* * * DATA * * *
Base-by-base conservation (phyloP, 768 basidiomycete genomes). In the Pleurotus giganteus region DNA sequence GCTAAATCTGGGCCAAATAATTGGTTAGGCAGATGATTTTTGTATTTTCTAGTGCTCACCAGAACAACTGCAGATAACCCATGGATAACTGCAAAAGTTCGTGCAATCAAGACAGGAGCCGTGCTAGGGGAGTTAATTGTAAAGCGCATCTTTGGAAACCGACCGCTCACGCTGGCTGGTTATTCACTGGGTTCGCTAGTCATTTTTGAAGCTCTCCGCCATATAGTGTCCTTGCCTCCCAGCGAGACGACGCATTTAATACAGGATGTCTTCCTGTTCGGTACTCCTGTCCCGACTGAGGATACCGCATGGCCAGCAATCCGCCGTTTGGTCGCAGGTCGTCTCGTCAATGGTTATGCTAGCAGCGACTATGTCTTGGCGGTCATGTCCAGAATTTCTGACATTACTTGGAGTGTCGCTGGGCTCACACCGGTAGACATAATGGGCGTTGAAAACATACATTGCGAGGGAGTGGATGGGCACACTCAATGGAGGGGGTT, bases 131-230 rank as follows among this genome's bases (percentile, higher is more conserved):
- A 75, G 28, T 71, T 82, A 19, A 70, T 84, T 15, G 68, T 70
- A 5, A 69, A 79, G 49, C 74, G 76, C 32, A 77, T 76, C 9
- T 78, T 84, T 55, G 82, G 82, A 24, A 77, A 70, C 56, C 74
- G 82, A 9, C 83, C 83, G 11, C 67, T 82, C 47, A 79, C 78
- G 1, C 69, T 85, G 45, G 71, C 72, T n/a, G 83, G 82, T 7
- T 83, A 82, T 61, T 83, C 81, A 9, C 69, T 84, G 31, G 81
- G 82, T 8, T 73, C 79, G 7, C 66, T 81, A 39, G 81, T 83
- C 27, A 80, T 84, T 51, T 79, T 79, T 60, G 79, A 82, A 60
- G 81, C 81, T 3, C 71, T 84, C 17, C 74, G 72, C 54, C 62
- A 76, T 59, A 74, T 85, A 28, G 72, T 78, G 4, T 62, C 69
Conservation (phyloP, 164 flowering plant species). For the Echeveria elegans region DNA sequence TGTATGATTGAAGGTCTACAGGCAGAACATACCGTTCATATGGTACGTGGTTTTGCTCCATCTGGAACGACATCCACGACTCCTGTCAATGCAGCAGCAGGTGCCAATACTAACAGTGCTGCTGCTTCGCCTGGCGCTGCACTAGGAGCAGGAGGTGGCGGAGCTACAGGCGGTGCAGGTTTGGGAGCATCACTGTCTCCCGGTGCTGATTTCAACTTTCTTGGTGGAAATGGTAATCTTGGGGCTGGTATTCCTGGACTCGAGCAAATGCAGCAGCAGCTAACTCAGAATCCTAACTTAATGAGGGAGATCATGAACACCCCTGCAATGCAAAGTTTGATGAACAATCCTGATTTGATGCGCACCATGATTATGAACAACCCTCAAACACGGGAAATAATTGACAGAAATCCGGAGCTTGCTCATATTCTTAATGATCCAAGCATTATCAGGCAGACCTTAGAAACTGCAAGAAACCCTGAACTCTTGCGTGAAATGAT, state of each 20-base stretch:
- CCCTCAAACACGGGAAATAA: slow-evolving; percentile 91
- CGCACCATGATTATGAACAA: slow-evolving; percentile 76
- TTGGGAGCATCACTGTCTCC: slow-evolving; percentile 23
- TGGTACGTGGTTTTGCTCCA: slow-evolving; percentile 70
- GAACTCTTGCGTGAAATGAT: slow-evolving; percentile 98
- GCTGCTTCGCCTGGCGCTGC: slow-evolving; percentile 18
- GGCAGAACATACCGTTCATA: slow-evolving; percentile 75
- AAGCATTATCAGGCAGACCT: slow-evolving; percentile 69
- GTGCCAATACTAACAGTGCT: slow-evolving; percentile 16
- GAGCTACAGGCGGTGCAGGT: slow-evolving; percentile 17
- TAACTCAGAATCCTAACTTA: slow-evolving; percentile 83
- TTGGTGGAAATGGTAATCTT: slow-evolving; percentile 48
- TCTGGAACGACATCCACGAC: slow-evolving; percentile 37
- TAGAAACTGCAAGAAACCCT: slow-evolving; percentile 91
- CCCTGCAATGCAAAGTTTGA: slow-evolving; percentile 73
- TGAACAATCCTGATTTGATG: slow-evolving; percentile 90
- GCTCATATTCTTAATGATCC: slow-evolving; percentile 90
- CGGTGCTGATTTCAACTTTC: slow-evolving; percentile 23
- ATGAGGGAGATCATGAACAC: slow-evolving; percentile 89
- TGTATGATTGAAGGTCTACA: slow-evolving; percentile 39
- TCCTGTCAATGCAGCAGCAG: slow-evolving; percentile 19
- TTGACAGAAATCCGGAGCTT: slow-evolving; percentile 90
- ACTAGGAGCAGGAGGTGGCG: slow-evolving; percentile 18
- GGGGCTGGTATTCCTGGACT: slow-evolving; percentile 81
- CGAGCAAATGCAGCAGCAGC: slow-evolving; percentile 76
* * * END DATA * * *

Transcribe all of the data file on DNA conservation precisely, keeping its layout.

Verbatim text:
Base-by-base conservation (phyloP, 768 basidiomycete genomes). In the Pleurotus giganteus region DNA sequence GCTAAATCTGGGCCAAATAATTGGTTAGGCAGATGATTTTTGTATTTTCTAGTGCTCACCAGAACAACTGCAGATAACCCATGGATAACTGCAAAAGTTCGTGCAATCAAGACAGGAGCCGTGCTAGGGGAGTTAATTGTAAAGCGCATCTTTGGAAACCGACCGCTCACGCTGGCTGGTTATTCACTGGGTTCGCTAGTCATTTTTGAAGCTCTCCGCCATATAGTGTCCTTGCCTCCCAGCGAGACGACGCATTTAATACAGGATGTCTTCCTGTTCGGTACTCCTGTCCCGACTGAGGATACCGCATGGCCAGCAATCCGCCGTTTGGTCGCAGGTCGTCTCGTCAATGGTTATGCTAGCAGCGACTATGTCTTGGCGGTCATGTCCAGAATTTCTGACATTACTTGGAGTGTCGCTGGGCTCACACCGGTAGACATAATGGGCGTTGAAAACATACATTGCGAGGGAGTGGATGGGCACACTCAATGGAGGGGGTT, bases 131-230 rank as follows among this genome's bases (percentile, higher is more conserved):
- A 75, G 28, T 71, T 82, A 19, A 70, T 84, T 15, G 68, T 70
- A 5, A 69, A 79, G 49, C 74, G 76, C 32, A 77, T 76, C 9
- T 78, T 84, T 55, G 82, G 82, A 24, A 77, A 70, C 56, C 74
- G 82, A 9, C 83, C 83, G 11, C 67, T 82, C 47, A 79, C 78
- G 1, C 69, T 85, G 45, G 71, C 72, T n/a, G 83, G 82, T 7
- T 83, A 82, T 61, T 83, C 81, A 9, C 69, T 84, G 31, G 81
- G 82, T 8, T 73, C 79, G 7, C 66, T 81, A 39, G 81, T 83
- C 27, A 80, T 84, T 51, T 79, T 79, T 60, G 79, A 82, A 60
- G 81, C 81, T 3, C 71, T 84, C 17, C 74, G 72, C 54, C 62
- A 76, T 59, A 74, T 85, A 28, G 72, T 78, G 4, T 62, C 69
Conservation (phyloP, 164 flowering plant species). For the Echeveria elegans region DNA sequence TGTATGATTGAAGGTCTACAGGCAGAACATACCGTTCATATGGTACGTGGTTTTGCTCCATCTGGAACGACATCCACGACTCCTGTCAATGCAGCAGCAGGTGCCAATACTAACAGTGCTGCTGCTTCGCCTGGCGCTGCACTAGGAGCAGGAGGTGGCGGAGCTACAGGCGGTGCAGGTTTGGGAGCATCACTGTCTCCCGGTGCTGATTTCAACTTTCTTGGTGGAAATGGTAATCTTGGGGCTGGTATTCCTGGACTCGAGCAAATGCAGCAGCAGCTAACTCAGAATCCTAACTTAATGAGGGAGATCATGAACACCCCTGCAATGCAAAGTTTGATGAACAATCCTGATTTGATGCGCACCATGATTATGAACAACCCTCAAACACGGGAAATAATTGACAGAAATCCGGAGCTTGCTCATATTCTTAATGATCCAAGCATTATCAGGCAGACCTTAGAAACTGCAAGAAACCCTGAACTCTTGCGTGAAATGAT, state of each 20-base stretch:
- CCCTCAAACACGGGAAATAA: slow-evolving; percentile 91
- CGCACCATGATTATGAACAA: slow-evolving; percentile 76
- TTGGGAGCATCACTGTCTCC: slow-evolving; percentile 23
- TGGTACGTGGTTTTGCTCCA: slow-evolving; percentile 70
- GAACTCTTGCGTGAAATGAT: slow-evolving; percentile 98
- GCTGCTTCGCCTGGCGCTGC: slow-evolving; percentile 18
- GGCAGAACATACCGTTCATA: slow-evolving; percentile 75
- AAGCATTATCAGGCAGACCT: slow-evolving; percentile 69
- GTGCCAATACTAACAGTGCT: slow-evolving; percentile 16
- GAGCTACAGGCGGTGCAGGT: slow-evolving; percentile 17
- TAACTCAGAATCCTAACTTA: slow-evolving; percentile 83
- TTGGTGGAAATGGTAATCTT: slow-evolving; percentile 48
- TCTGGAACGACATCCACGAC: slow-evolving; percentile 37
- TAGAAACTGCAAGAAACCCT: slow-evolving; percentile 91
- CCCTGCAATGCAAAGTTTGA: slow-evolving; percentile 73
- TGAACAATCCTGATTTGATG: slow-evolving; percentile 90
- GCTCATATTCTTAATGATCC: slow-evolving; percentile 90
- CGGTGCTGATTTCAACTTTC: slow-evolving; percentile 23
- ATGAGGGAGATCATGAACAC: slow-evolving; percentile 89
- TGTATGATTGAAGGTCTACA: slow-evolving; percentile 39
- TCCTGTCAATGCAGCAGCAG: slow-evolving; percentile 19
- TTGACAGAAATCCGGAGCTT: slow-evolving; percentile 90
- ACTAGGAGCAGGAGGTGGCG: slow-evolving; percentile 18
- GGGGCTGGTATTCCTGGACT: slow-evolving; percentile 81
- CGAGCAAATGCAGCAGCAGC: slow-evolving; percentile 76